New study shows that a “gluten-free” lifestyle provides higher energy, mental and overall physical wellbeing and positively impacts overall health
New study results reveal that people choosing a gluten-free diet experience lower fatigue levels, increased cognitive abilities, reduced bloating, flatulence and overall better health levels, due to a healthier nutritional intake. Low levels of salt and higher levels of fiber also while on a gluten-free diet can also reduce glucose and “bad” cholesterol body levels.
The Aberdeen University’s Rowett Institute of Nutrition and Health “Going Gluten-Free” study was the largest of its kind conducted in the United Kingdom and funded by the UK Technology Strategy Board. 31 men and 64 women of average age 38 and 24.8 BMI were assessed while on a gluten-free diet for three weeks and then on their regular nutritional habits for another three weeks.
It has been found that, while on the gluten-free diet, abdominal cramps and discomforts as well as general fatigue levels had decreased. Evidence also showed that the gluten-free diet is highly beneficial even for people not suffering from Celiac Disease, as previously thought. All of the study participants felt better, even if they didn’t suffer from the Celiac Disease, had significantly higher energy levels, were able to think clearer and had increased task performance.
Non-Cecliac Gluten Sensitivity or NCGS is a new discovered gluten intolerance that involves all of the body negatively reacting to gluten intake, except for the intestinal symptoms. Despite yet inconclusive studies, it is currently considered that this new condition actually affects more people than Celiac Disease, which has a rate of 1 in 100 in UK only.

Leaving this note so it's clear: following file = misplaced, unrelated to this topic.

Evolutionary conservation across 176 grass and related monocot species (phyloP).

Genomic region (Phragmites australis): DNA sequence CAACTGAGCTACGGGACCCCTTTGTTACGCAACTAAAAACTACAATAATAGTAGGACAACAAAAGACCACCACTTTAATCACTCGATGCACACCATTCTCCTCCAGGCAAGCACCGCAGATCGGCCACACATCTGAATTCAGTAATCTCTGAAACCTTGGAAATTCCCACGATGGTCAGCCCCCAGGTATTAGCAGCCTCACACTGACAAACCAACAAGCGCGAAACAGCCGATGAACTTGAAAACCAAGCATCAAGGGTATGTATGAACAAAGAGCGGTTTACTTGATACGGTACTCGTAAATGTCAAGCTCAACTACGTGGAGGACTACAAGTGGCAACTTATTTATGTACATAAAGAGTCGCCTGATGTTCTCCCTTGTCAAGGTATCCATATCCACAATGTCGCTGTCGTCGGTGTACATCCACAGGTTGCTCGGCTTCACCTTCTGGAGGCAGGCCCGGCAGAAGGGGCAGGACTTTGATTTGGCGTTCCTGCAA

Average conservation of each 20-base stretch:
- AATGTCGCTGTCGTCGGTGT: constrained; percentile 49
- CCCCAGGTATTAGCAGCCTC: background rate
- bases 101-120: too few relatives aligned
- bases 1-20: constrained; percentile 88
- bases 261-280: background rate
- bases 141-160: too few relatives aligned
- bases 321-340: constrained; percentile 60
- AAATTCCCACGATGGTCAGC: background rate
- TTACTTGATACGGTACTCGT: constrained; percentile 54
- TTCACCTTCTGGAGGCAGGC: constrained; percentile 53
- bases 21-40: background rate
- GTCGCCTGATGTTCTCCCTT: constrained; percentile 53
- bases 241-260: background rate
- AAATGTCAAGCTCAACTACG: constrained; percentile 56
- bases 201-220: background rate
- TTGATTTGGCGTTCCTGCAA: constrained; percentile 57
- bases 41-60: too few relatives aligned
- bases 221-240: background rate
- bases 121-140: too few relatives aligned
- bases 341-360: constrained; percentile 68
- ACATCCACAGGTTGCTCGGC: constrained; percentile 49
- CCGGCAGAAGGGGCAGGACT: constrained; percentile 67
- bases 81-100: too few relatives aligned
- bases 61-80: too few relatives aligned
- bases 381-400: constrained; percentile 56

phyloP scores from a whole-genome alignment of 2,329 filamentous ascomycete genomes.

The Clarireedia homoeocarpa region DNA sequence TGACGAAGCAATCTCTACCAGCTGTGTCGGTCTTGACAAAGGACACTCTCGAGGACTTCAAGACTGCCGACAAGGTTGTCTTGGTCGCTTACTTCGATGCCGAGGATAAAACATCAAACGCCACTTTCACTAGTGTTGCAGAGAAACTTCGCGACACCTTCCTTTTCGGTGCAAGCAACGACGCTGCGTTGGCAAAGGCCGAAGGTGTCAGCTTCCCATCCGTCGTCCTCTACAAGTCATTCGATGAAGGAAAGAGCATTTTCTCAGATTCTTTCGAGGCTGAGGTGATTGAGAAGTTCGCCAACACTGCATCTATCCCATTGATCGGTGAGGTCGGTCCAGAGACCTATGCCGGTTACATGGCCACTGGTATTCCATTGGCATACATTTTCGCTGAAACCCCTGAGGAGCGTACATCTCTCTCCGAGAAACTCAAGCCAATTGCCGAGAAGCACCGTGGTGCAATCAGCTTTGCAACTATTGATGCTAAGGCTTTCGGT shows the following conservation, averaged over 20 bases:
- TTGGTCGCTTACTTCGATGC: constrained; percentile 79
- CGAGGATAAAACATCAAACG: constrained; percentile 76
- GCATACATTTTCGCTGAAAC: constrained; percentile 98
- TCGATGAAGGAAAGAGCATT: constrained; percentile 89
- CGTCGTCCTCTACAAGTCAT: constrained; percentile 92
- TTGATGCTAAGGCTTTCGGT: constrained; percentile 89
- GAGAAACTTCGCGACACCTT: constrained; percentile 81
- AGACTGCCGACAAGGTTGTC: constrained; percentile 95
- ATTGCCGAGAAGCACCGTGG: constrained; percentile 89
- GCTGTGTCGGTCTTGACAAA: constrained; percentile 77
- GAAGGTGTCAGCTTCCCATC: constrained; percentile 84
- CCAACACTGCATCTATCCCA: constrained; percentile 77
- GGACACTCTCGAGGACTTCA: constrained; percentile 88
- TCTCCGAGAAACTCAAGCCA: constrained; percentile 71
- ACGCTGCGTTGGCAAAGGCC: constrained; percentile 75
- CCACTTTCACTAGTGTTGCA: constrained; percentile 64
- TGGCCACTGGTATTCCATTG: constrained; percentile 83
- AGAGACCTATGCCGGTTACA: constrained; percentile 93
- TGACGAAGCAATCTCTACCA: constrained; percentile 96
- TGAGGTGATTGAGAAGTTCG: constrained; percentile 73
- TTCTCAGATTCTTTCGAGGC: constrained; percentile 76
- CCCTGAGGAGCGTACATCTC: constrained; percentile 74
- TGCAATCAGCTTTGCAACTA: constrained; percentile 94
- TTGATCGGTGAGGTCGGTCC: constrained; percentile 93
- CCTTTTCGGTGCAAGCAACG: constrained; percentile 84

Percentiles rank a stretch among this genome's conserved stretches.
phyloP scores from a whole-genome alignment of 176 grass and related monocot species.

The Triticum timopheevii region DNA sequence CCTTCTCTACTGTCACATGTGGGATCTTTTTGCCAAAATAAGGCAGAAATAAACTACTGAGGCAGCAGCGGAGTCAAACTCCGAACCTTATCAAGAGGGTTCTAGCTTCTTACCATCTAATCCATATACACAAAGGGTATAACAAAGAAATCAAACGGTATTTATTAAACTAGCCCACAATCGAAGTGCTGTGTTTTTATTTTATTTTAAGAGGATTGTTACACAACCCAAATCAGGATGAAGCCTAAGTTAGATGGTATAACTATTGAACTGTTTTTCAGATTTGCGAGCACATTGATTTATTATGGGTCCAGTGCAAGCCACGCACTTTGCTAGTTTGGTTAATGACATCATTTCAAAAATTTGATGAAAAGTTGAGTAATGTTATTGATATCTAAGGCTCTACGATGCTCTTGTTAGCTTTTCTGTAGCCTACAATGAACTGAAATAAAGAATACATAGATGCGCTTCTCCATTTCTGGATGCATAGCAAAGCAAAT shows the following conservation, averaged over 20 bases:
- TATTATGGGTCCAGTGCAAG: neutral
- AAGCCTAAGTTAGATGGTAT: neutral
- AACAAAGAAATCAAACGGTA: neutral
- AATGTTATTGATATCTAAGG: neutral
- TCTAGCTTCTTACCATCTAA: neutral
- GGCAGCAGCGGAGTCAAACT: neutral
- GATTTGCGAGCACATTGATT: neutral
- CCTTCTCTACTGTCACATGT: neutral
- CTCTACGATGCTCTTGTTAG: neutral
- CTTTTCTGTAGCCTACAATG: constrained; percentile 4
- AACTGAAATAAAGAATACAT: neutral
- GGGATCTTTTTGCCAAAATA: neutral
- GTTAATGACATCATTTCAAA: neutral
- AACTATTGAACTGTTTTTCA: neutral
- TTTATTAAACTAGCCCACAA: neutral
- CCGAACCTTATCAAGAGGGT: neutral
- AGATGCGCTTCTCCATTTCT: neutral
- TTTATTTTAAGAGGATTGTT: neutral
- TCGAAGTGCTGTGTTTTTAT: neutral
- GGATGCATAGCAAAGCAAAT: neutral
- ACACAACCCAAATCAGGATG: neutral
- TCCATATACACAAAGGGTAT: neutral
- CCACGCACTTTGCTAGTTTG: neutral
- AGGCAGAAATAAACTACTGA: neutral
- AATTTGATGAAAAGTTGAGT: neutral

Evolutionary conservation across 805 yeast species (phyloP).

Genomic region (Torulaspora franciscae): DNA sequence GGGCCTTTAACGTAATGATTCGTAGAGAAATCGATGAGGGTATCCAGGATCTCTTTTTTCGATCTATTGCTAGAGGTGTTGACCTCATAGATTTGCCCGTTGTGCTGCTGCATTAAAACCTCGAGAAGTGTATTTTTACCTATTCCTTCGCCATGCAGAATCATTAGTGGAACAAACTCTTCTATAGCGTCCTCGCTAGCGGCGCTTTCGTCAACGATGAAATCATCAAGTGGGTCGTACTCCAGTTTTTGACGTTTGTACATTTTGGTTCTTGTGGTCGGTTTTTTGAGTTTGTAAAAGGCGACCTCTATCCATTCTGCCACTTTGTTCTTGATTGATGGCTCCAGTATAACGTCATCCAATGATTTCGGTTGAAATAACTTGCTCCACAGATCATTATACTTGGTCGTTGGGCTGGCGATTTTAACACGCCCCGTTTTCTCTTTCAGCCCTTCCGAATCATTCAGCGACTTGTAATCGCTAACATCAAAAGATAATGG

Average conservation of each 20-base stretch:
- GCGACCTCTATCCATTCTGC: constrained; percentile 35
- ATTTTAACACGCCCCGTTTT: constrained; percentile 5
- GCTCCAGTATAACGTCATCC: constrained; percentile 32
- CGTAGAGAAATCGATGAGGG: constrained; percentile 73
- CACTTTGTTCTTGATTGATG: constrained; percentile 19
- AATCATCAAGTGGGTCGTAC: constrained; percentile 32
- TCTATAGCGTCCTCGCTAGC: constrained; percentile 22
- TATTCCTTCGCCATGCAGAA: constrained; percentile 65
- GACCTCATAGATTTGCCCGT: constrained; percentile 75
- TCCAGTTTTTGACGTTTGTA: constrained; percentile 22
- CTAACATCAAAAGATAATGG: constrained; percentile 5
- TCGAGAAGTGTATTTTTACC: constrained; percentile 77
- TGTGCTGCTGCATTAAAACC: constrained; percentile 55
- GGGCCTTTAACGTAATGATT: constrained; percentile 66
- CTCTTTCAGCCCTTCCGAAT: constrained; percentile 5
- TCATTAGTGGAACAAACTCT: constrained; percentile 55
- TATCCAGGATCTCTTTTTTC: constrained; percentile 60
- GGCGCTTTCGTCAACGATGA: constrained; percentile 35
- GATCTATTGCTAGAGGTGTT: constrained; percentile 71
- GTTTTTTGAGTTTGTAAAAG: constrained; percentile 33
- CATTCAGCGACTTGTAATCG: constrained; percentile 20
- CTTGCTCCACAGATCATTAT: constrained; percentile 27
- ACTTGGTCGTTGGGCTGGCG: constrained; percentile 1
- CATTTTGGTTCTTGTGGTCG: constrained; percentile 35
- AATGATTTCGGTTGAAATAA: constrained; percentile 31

Dr. Alexandra Johnstone from the Rowett Institute of Nutrition and Health, who was actively involved in performing this innovative study, underlined the importance of a gluten-free diet choice for the study participants’ general health: ”It was interesting to discover that a gluten-free diet improves feelings of fatigue, with participants reporting much higher energy levels during the gluten-free period of the study.
“The fact that they were able to start tasks quicker, concentrate better and think clearer during this time, and felt the need to rest less, all point towards the idea that sensitivity to gluten does exist for some individuals who don’t have Celiac Disease.
“It was equally interesting to see that none of the participants gained any weight while going gluten-free, in fact our participant’s diets improved through increased fiber and vegetable consumption, and reduced salt intake.
“The next step for us now is to uncover how all of this is reflected in the gut – the main organ affected by Celiac Disease.”